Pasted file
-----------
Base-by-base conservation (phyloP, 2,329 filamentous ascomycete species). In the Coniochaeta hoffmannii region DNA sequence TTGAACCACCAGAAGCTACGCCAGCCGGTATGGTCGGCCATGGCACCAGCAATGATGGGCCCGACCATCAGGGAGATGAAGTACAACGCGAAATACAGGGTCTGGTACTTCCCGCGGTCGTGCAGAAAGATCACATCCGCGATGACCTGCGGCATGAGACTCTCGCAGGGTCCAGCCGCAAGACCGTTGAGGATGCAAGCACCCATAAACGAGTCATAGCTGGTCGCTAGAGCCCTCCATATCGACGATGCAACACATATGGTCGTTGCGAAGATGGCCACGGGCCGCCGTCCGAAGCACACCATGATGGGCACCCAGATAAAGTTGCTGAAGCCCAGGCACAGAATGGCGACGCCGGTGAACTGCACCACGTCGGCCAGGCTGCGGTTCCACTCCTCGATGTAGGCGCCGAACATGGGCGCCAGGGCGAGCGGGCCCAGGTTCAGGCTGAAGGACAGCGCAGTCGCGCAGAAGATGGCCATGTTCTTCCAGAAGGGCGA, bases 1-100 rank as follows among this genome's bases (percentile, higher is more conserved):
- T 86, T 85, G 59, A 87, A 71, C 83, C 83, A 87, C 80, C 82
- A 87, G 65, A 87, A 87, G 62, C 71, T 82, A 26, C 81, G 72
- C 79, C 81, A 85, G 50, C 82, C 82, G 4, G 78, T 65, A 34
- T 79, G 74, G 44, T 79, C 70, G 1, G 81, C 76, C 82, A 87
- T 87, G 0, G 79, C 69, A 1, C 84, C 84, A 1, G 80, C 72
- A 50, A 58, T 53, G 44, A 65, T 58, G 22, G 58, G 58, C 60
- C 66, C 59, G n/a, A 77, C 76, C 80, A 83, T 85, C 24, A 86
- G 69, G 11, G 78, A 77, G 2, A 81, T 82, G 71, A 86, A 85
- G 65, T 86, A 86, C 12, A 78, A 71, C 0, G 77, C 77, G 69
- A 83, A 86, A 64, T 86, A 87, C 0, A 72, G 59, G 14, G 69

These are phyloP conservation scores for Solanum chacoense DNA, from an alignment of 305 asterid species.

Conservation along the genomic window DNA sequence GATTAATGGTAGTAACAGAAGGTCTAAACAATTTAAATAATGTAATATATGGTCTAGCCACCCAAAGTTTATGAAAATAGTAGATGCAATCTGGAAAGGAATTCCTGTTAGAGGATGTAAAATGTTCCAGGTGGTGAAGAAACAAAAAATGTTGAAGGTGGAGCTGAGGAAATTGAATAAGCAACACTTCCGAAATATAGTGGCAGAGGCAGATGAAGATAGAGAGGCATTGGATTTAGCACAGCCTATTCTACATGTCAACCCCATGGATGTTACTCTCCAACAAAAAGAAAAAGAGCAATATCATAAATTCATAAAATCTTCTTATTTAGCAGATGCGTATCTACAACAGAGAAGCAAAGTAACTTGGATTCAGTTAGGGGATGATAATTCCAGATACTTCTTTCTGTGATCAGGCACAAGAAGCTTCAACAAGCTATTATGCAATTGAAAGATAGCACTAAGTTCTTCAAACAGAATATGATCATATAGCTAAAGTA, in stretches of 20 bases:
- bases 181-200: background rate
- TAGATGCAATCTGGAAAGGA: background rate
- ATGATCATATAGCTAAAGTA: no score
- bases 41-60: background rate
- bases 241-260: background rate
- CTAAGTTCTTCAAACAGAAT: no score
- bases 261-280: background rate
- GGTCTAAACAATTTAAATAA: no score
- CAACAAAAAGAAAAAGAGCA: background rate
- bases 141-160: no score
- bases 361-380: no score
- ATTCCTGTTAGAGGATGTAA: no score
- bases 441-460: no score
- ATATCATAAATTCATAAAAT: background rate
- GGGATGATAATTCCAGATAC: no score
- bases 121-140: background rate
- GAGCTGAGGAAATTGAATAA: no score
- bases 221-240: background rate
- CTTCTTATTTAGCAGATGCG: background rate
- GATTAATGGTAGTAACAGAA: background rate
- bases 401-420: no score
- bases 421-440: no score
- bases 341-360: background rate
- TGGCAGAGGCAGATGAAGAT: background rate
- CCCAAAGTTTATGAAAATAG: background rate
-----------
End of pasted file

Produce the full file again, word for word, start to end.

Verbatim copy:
Base-by-base conservation (phyloP, 2,329 filamentous ascomycete species). In the Coniochaeta hoffmannii region DNA sequence TTGAACCACCAGAAGCTACGCCAGCCGGTATGGTCGGCCATGGCACCAGCAATGATGGGCCCGACCATCAGGGAGATGAAGTACAACGCGAAATACAGGGTCTGGTACTTCCCGCGGTCGTGCAGAAAGATCACATCCGCGATGACCTGCGGCATGAGACTCTCGCAGGGTCCAGCCGCAAGACCGTTGAGGATGCAAGCACCCATAAACGAGTCATAGCTGGTCGCTAGAGCCCTCCATATCGACGATGCAACACATATGGTCGTTGCGAAGATGGCCACGGGCCGCCGTCCGAAGCACACCATGATGGGCACCCAGATAAAGTTGCTGAAGCCCAGGCACAGAATGGCGACGCCGGTGAACTGCACCACGTCGGCCAGGCTGCGGTTCCACTCCTCGATGTAGGCGCCGAACATGGGCGCCAGGGCGAGCGGGCCCAGGTTCAGGCTGAAGGACAGCGCAGTCGCGCAGAAGATGGCCATGTTCTTCCAGAAGGGCGA, bases 1-100 rank as follows among this genome's bases (percentile, higher is more conserved):
- T 86, T 85, G 59, A 87, A 71, C 83, C 83, A 87, C 80, C 82
- A 87, G 65, A 87, A 87, G 62, C 71, T 82, A 26, C 81, G 72
- C 79, C 81, A 85, G 50, C 82, C 82, G 4, G 78, T 65, A 34
- T 79, G 74, G 44, T 79, C 70, G 1, G 81, C 76, C 82, A 87
- T 87, G 0, G 79, C 69, A 1, C 84, C 84, A 1, G 80, C 72
- A 50, A 58, T 53, G 44, A 65, T 58, G 22, G 58, G 58, C 60
- C 66, C 59, G n/a, A 77, C 76, C 80, A 83, T 85, C 24, A 86
- G 69, G 11, G 78, A 77, G 2, A 81, T 82, G 71, A 86, A 85
- G 65, T 86, A 86, C 12, A 78, A 71, C 0, G 77, C 77, G 69
- A 83, A 86, A 64, T 86, A 87, C 0, A 72, G 59, G 14, G 69

These are phyloP conservation scores for Solanum chacoense DNA, from an alignment of 305 asterid species.

Conservation along the genomic window DNA sequence GATTAATGGTAGTAACAGAAGGTCTAAACAATTTAAATAATGTAATATATGGTCTAGCCACCCAAAGTTTATGAAAATAGTAGATGCAATCTGGAAAGGAATTCCTGTTAGAGGATGTAAAATGTTCCAGGTGGTGAAGAAACAAAAAATGTTGAAGGTGGAGCTGAGGAAATTGAATAAGCAACACTTCCGAAATATAGTGGCAGAGGCAGATGAAGATAGAGAGGCATTGGATTTAGCACAGCCTATTCTACATGTCAACCCCATGGATGTTACTCTCCAACAAAAAGAAAAAGAGCAATATCATAAATTCATAAAATCTTCTTATTTAGCAGATGCGTATCTACAACAGAGAAGCAAAGTAACTTGGATTCAGTTAGGGGATGATAATTCCAGATACTTCTTTCTGTGATCAGGCACAAGAAGCTTCAACAAGCTATTATGCAATTGAAAGATAGCACTAAGTTCTTCAAACAGAATATGATCATATAGCTAAAGTA, in stretches of 20 bases:
- bases 181-200: background rate
- TAGATGCAATCTGGAAAGGA: background rate
- ATGATCATATAGCTAAAGTA: no score
- bases 41-60: background rate
- bases 241-260: background rate
- CTAAGTTCTTCAAACAGAAT: no score
- bases 261-280: background rate
- GGTCTAAACAATTTAAATAA: no score
- CAACAAAAAGAAAAAGAGCA: background rate
- bases 141-160: no score
- bases 361-380: no score
- ATTCCTGTTAGAGGATGTAA: no score
- bases 441-460: no score
- ATATCATAAATTCATAAAAT: background rate
- GGGATGATAATTCCAGATAC: no score
- bases 121-140: background rate
- GAGCTGAGGAAATTGAATAA: no score
- bases 221-240: background rate
- CTTCTTATTTAGCAGATGCG: background rate
- GATTAATGGTAGTAACAGAA: background rate
- bases 401-420: no score
- bases 421-440: no score
- bases 341-360: background rate
- TGGCAGAGGCAGATGAAGAT: background rate
- CCCAAAGTTTATGAAAATAG: background rate